The report said 2017 was a "dynamic year" for the bank with a focus on "our senior clients, whose financial needs are not always understood and satisfied by other banks."
In 2017 the bank’s net operating income of 44.5 million euro (in 2016 – 50.7 million euro), was matched by net losses of 44.0 million euro (in 2016 – profit 9.4 million euro).
Explaining why the results were unaudited, the bank said "The auditors' opinion has not been received at the current time because the auditors need additional time to assess the overall situation in the financial sector of the Republic of Latvia and understand the impact of the anticipated AML regulation on the banking sector."
"The delay in issuing the auditors opinion is not related to AS Norvik Banka per se, but with events in the banking sector as a whole," the bank claimed.
The bank's total assets at 31 December 2017 were 789 million euros, which is 89 million euro lower than in the period before 31 December 2016. The client loan portfolio at the end of 2017 was 214 million euros (a decrease of 27.6 million euros compared with the figures for 2016).
In 2017, the bank also sold off its Russian subsidiary ПАО "Норвик Банк".
"This transaction was concluded within the framework of the policy of the Group aimed at the reduction of exposure in the Russian Federation," the bank said.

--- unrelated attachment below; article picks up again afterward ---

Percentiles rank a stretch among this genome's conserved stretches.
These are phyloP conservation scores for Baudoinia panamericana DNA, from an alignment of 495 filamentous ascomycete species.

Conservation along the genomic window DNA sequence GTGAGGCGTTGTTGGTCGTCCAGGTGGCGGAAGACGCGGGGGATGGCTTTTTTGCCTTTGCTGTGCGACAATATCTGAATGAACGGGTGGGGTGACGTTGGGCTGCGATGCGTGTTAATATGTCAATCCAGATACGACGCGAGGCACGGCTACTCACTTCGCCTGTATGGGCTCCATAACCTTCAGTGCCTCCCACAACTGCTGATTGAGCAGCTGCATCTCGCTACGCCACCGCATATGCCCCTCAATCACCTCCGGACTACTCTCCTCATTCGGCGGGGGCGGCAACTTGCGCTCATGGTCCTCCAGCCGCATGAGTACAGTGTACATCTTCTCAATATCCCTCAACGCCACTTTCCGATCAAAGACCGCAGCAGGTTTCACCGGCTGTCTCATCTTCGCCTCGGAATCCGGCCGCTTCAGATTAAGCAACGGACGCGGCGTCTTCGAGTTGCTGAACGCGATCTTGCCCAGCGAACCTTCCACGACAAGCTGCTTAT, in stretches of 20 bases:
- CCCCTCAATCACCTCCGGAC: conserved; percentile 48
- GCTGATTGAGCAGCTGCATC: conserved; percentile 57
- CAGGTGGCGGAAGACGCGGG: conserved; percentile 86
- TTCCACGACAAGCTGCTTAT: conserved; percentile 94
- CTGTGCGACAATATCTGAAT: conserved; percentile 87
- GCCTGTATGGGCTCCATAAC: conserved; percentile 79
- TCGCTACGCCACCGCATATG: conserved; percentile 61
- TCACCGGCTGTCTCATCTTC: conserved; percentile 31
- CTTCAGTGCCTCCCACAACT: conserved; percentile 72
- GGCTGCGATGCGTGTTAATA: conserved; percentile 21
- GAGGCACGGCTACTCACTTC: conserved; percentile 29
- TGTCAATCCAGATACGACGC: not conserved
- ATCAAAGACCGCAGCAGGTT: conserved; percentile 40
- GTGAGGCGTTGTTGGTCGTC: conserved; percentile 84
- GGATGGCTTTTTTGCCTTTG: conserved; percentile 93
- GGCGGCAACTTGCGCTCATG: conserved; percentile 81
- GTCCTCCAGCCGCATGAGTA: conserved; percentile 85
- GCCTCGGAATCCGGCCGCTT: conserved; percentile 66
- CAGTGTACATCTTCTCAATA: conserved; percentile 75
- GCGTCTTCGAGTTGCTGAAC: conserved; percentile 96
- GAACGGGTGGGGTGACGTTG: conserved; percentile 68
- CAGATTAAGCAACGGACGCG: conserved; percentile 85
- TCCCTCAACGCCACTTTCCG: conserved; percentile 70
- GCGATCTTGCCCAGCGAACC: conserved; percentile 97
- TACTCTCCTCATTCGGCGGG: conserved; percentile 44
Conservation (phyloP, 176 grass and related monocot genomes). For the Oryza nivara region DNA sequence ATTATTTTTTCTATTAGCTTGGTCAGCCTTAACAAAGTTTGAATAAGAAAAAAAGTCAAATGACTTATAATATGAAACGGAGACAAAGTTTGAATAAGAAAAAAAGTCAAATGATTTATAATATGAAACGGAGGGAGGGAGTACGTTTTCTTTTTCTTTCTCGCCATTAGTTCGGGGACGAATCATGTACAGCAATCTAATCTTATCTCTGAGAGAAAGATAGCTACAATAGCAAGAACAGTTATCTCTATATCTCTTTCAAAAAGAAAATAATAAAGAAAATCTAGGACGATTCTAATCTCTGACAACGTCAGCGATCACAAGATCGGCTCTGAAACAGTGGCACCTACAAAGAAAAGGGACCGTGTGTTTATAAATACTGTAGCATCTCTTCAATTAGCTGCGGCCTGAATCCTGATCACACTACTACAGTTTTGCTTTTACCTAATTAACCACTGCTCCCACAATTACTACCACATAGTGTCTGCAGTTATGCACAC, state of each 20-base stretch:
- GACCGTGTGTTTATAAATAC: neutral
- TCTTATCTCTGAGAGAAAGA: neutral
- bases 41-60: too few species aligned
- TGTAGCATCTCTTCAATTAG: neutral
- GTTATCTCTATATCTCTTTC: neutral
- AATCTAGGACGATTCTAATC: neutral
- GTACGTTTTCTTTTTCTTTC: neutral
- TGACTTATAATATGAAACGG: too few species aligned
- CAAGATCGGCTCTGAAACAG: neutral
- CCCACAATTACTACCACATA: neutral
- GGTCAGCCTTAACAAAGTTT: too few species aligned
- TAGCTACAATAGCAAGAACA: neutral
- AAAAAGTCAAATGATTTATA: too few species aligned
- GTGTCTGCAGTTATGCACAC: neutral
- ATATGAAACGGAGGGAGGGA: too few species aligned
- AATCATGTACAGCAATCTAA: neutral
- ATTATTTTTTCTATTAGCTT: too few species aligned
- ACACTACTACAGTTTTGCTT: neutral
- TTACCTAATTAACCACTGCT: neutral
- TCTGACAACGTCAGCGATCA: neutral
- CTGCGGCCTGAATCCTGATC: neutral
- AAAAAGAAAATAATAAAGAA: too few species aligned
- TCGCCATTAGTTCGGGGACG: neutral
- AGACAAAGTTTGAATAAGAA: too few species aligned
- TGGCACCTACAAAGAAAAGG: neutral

It also noted that it is taking the Latvian state to international arbitration, as previously reported by LSM.
"On 12 December 2017, the Bank and its controlling shareholders filed an arbitration claim against the Republic of Latvia to the International Centre for Settlement of Investment Disputes (ICSID)...The Bank and its controlling shareholders have turned to the arbitration court because of an unfair, arbitrary, ill-considered and unjustified regulatory approach implemented by the Latvian institutions towards the Bank in violation of the Latvia’s obligations under the international law," the bank said.
The February arrest and release of central bank governor Ilmārs Rimšēvičs, who is suspected to taking a bribe, saw a bitter war of words start between Rimšēvičs and Norvik owner Grigory Guselnikov, who accused the central banker of soliciting bribes and threatening regulatory complications if they were not forthcoming. Rimšēvičs denies the allegations.
Though traditionally classed as one of Latvia's controversial non-resident banks specialising in overseas clients, Norvik has in recent months attempted to re-cast itself as a local bank with a large branch network and a particular interest in pensioners.
However, at the same time it is offering pensioners a 5 euro voucher for attracting new accounts, it is also trumpeting new features for its "premium category cardholders" giving them fast track passage through Riga airport.
In July last year Norvik was fined for sanctions-busting.
In January this year it was named in an Al-Jazeera investigation into money-laundering.